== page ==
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A U.S. Senate candidate in Colorado, Joe O'Dea, is a rarity in the Republican Party as a supporter of abortion rights. O'Dea is running for his party's nomination to challenge Democratic Sen. Michael Bennet in a state that's grown increasingly liberal. On other issues, O’Dea sounds like a typical conservative. He wants to cut back government regulation and expand oil and gas production. But his support for abortion rights in most cases stands out in a party for which opposition to abortion has become a bedrock principle. O'Dea's chief rival in Tuesday's primary is state Rep. Ron Hanks, who opposes abortion in all circumstances.

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State Sen. Sonia Chang-Díaz is ending her campaign for governor of Massachusetts. That leaves state Attorney General Maura Healey as the only viable Democrat still in the running. Chang-Díaz made the announcement Thursday. That's one year after she declared she was entering the race. She says she will turn her focus to make sure that “down-ballot candidates who share her values and approach to put courage over politics” get elected. Chang-Díaz’s name will remain on the Sept. 6 primary ballot. The two Republicans still in the race are former state Rep. Geoff Diehl and Wrentham business owner Chris Doughty.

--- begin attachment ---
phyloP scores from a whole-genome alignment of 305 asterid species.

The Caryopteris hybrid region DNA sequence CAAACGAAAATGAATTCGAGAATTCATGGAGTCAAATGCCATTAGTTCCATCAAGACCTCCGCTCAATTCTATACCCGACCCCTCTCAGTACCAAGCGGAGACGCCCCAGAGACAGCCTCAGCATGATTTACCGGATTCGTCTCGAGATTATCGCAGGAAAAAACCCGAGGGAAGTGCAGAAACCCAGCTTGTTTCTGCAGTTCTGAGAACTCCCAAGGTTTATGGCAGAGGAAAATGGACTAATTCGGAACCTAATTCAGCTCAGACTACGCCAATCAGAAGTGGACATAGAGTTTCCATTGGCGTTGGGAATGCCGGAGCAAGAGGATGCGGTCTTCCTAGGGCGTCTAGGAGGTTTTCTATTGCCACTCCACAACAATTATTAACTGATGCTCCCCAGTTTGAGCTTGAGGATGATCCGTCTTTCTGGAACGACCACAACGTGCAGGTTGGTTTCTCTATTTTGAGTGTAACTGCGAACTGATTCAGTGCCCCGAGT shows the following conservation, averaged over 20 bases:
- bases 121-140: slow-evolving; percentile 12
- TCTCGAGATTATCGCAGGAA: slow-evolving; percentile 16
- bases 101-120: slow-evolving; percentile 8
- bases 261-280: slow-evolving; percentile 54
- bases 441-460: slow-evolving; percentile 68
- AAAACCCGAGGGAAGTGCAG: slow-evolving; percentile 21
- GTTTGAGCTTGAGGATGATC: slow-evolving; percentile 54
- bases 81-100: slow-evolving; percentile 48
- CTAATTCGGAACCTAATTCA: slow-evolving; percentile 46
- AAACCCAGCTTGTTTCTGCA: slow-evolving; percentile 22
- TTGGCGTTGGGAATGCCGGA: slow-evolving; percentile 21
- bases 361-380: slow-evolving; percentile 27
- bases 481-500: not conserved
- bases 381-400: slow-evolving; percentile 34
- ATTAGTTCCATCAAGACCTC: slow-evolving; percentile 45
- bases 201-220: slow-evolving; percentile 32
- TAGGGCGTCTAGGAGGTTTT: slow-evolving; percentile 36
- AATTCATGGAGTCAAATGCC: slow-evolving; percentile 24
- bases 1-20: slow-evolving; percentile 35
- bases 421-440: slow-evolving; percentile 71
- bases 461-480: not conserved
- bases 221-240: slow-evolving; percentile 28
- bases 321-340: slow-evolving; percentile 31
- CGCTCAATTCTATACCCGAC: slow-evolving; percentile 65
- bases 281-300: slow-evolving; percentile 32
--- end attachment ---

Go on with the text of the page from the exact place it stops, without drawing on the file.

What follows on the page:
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President Joe Biden’s predictions of a rosy political future for the Democratic Party are growing bolder, but they seem at odds with a country burdened by a pandemic, surging gas prices and spiking inflation. Few of his closest political advisers are as bullish about the party’s prospects. In interviews with a half-dozen people in and close to the White House, there’s a broad sense Democrats will lose control of Congress and many leading candidates in down-ballot races and contests for governor will be defeated. The seeming disconnect between Biden’s view and the political reality has some in the party worried the White House has not fully grasped just how bad this election year may be for Democrats.